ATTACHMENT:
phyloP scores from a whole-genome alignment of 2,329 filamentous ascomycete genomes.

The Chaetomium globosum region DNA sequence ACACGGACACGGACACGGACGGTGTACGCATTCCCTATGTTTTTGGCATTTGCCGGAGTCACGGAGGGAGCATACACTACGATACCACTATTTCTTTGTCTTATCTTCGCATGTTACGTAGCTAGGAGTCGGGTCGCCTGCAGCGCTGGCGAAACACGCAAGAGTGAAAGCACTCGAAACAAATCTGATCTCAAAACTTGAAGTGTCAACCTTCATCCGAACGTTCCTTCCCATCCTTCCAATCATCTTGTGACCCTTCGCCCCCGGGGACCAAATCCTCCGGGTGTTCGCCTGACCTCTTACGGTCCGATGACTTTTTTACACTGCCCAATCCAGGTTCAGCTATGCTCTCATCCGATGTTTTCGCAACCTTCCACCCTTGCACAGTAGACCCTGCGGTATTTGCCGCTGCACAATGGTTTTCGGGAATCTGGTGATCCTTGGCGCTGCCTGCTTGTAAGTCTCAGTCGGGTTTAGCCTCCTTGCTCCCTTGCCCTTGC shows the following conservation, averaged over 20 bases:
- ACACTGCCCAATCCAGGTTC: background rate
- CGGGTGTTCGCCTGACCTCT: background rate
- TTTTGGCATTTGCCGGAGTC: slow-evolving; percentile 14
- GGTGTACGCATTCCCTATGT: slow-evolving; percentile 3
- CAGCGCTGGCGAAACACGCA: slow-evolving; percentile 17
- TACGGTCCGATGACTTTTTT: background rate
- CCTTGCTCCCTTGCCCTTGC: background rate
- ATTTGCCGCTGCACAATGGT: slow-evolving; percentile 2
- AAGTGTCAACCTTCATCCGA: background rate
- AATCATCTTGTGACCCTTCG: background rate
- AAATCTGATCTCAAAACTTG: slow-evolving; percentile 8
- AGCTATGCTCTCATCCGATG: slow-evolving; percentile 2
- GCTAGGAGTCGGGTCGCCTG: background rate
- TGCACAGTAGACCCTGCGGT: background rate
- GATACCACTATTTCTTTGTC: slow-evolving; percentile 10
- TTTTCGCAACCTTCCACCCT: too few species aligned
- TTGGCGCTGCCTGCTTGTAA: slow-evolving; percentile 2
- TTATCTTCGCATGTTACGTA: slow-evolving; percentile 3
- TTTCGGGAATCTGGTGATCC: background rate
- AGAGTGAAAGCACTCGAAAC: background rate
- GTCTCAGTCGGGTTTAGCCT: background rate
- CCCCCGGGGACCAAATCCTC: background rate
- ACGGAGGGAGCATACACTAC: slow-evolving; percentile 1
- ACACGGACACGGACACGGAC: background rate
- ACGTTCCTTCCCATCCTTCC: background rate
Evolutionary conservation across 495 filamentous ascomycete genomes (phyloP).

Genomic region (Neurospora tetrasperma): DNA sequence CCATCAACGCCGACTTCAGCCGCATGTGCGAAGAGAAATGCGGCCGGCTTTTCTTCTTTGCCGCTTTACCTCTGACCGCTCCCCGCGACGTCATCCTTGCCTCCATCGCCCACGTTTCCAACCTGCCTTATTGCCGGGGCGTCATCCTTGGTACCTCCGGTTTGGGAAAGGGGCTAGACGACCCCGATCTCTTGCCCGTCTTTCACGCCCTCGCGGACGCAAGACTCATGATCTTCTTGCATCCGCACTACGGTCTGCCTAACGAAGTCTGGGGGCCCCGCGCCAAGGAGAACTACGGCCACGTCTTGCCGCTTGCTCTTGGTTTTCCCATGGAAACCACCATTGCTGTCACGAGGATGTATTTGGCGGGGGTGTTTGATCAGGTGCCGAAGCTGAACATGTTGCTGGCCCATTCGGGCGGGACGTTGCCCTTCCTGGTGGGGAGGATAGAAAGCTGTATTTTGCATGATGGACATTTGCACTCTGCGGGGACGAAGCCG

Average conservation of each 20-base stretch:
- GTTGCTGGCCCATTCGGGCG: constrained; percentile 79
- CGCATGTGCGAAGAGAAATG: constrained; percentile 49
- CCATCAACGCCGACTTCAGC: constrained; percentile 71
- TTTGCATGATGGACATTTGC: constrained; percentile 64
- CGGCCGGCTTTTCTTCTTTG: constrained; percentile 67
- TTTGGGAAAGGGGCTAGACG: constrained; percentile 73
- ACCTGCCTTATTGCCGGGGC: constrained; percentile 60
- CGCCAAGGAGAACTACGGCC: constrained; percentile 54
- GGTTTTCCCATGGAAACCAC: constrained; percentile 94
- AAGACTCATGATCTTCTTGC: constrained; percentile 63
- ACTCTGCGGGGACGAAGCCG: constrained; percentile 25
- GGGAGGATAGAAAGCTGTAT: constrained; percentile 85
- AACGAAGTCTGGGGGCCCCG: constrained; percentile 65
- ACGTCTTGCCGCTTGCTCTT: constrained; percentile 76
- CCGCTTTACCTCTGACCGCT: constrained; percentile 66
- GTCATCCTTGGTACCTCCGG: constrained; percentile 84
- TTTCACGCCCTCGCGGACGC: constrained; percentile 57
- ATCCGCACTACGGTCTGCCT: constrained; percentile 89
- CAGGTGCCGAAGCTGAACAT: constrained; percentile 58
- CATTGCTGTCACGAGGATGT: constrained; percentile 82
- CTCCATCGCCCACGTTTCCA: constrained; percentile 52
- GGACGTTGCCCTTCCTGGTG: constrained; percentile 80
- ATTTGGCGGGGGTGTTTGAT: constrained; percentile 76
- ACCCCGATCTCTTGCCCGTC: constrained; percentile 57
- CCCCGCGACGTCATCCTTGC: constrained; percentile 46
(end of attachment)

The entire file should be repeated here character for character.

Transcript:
phyloP scores from a whole-genome alignment of 2,329 filamentous ascomycete genomes.

The Chaetomium globosum region DNA sequence ACACGGACACGGACACGGACGGTGTACGCATTCCCTATGTTTTTGGCATTTGCCGGAGTCACGGAGGGAGCATACACTACGATACCACTATTTCTTTGTCTTATCTTCGCATGTTACGTAGCTAGGAGTCGGGTCGCCTGCAGCGCTGGCGAAACACGCAAGAGTGAAAGCACTCGAAACAAATCTGATCTCAAAACTTGAAGTGTCAACCTTCATCCGAACGTTCCTTCCCATCCTTCCAATCATCTTGTGACCCTTCGCCCCCGGGGACCAAATCCTCCGGGTGTTCGCCTGACCTCTTACGGTCCGATGACTTTTTTACACTGCCCAATCCAGGTTCAGCTATGCTCTCATCCGATGTTTTCGCAACCTTCCACCCTTGCACAGTAGACCCTGCGGTATTTGCCGCTGCACAATGGTTTTCGGGAATCTGGTGATCCTTGGCGCTGCCTGCTTGTAAGTCTCAGTCGGGTTTAGCCTCCTTGCTCCCTTGCCCTTGC shows the following conservation, averaged over 20 bases:
- ACACTGCCCAATCCAGGTTC: background rate
- CGGGTGTTCGCCTGACCTCT: background rate
- TTTTGGCATTTGCCGGAGTC: slow-evolving; percentile 14
- GGTGTACGCATTCCCTATGT: slow-evolving; percentile 3
- CAGCGCTGGCGAAACACGCA: slow-evolving; percentile 17
- TACGGTCCGATGACTTTTTT: background rate
- CCTTGCTCCCTTGCCCTTGC: background rate
- ATTTGCCGCTGCACAATGGT: slow-evolving; percentile 2
- AAGTGTCAACCTTCATCCGA: background rate
- AATCATCTTGTGACCCTTCG: background rate
- AAATCTGATCTCAAAACTTG: slow-evolving; percentile 8
- AGCTATGCTCTCATCCGATG: slow-evolving; percentile 2
- GCTAGGAGTCGGGTCGCCTG: background rate
- TGCACAGTAGACCCTGCGGT: background rate
- GATACCACTATTTCTTTGTC: slow-evolving; percentile 10
- TTTTCGCAACCTTCCACCCT: too few species aligned
- TTGGCGCTGCCTGCTTGTAA: slow-evolving; percentile 2
- TTATCTTCGCATGTTACGTA: slow-evolving; percentile 3
- TTTCGGGAATCTGGTGATCC: background rate
- AGAGTGAAAGCACTCGAAAC: background rate
- GTCTCAGTCGGGTTTAGCCT: background rate
- CCCCCGGGGACCAAATCCTC: background rate
- ACGGAGGGAGCATACACTAC: slow-evolving; percentile 1
- ACACGGACACGGACACGGAC: background rate
- ACGTTCCTTCCCATCCTTCC: background rate
Evolutionary conservation across 495 filamentous ascomycete genomes (phyloP).

Genomic region (Neurospora tetrasperma): DNA sequence CCATCAACGCCGACTTCAGCCGCATGTGCGAAGAGAAATGCGGCCGGCTTTTCTTCTTTGCCGCTTTACCTCTGACCGCTCCCCGCGACGTCATCCTTGCCTCCATCGCCCACGTTTCCAACCTGCCTTATTGCCGGGGCGTCATCCTTGGTACCTCCGGTTTGGGAAAGGGGCTAGACGACCCCGATCTCTTGCCCGTCTTTCACGCCCTCGCGGACGCAAGACTCATGATCTTCTTGCATCCGCACTACGGTCTGCCTAACGAAGTCTGGGGGCCCCGCGCCAAGGAGAACTACGGCCACGTCTTGCCGCTTGCTCTTGGTTTTCCCATGGAAACCACCATTGCTGTCACGAGGATGTATTTGGCGGGGGTGTTTGATCAGGTGCCGAAGCTGAACATGTTGCTGGCCCATTCGGGCGGGACGTTGCCCTTCCTGGTGGGGAGGATAGAAAGCTGTATTTTGCATGATGGACATTTGCACTCTGCGGGGACGAAGCCG

Average conservation of each 20-base stretch:
- GTTGCTGGCCCATTCGGGCG: constrained; percentile 79
- CGCATGTGCGAAGAGAAATG: constrained; percentile 49
- CCATCAACGCCGACTTCAGC: constrained; percentile 71
- TTTGCATGATGGACATTTGC: constrained; percentile 64
- CGGCCGGCTTTTCTTCTTTG: constrained; percentile 67
- TTTGGGAAAGGGGCTAGACG: constrained; percentile 73
- ACCTGCCTTATTGCCGGGGC: constrained; percentile 60
- CGCCAAGGAGAACTACGGCC: constrained; percentile 54
- GGTTTTCCCATGGAAACCAC: constrained; percentile 94
- AAGACTCATGATCTTCTTGC: constrained; percentile 63
- ACTCTGCGGGGACGAAGCCG: constrained; percentile 25
- GGGAGGATAGAAAGCTGTAT: constrained; percentile 85
- AACGAAGTCTGGGGGCCCCG: constrained; percentile 65
- ACGTCTTGCCGCTTGCTCTT: constrained; percentile 76
- CCGCTTTACCTCTGACCGCT: constrained; percentile 66
- GTCATCCTTGGTACCTCCGG: constrained; percentile 84
- TTTCACGCCCTCGCGGACGC: constrained; percentile 57
- ATCCGCACTACGGTCTGCCT: constrained; percentile 89
- CAGGTGCCGAAGCTGAACAT: constrained; percentile 58
- CATTGCTGTCACGAGGATGT: constrained; percentile 82
- CTCCATCGCCCACGTTTCCA: constrained; percentile 52
- GGACGTTGCCCTTCCTGGTG: constrained; percentile 80
- ATTTGGCGGGGGTGTTTGAT: constrained; percentile 76
- ACCCCGATCTCTTGCCCGTC: constrained; percentile 57
- CCCCGCGACGTCATCCTTGC: constrained; percentile 46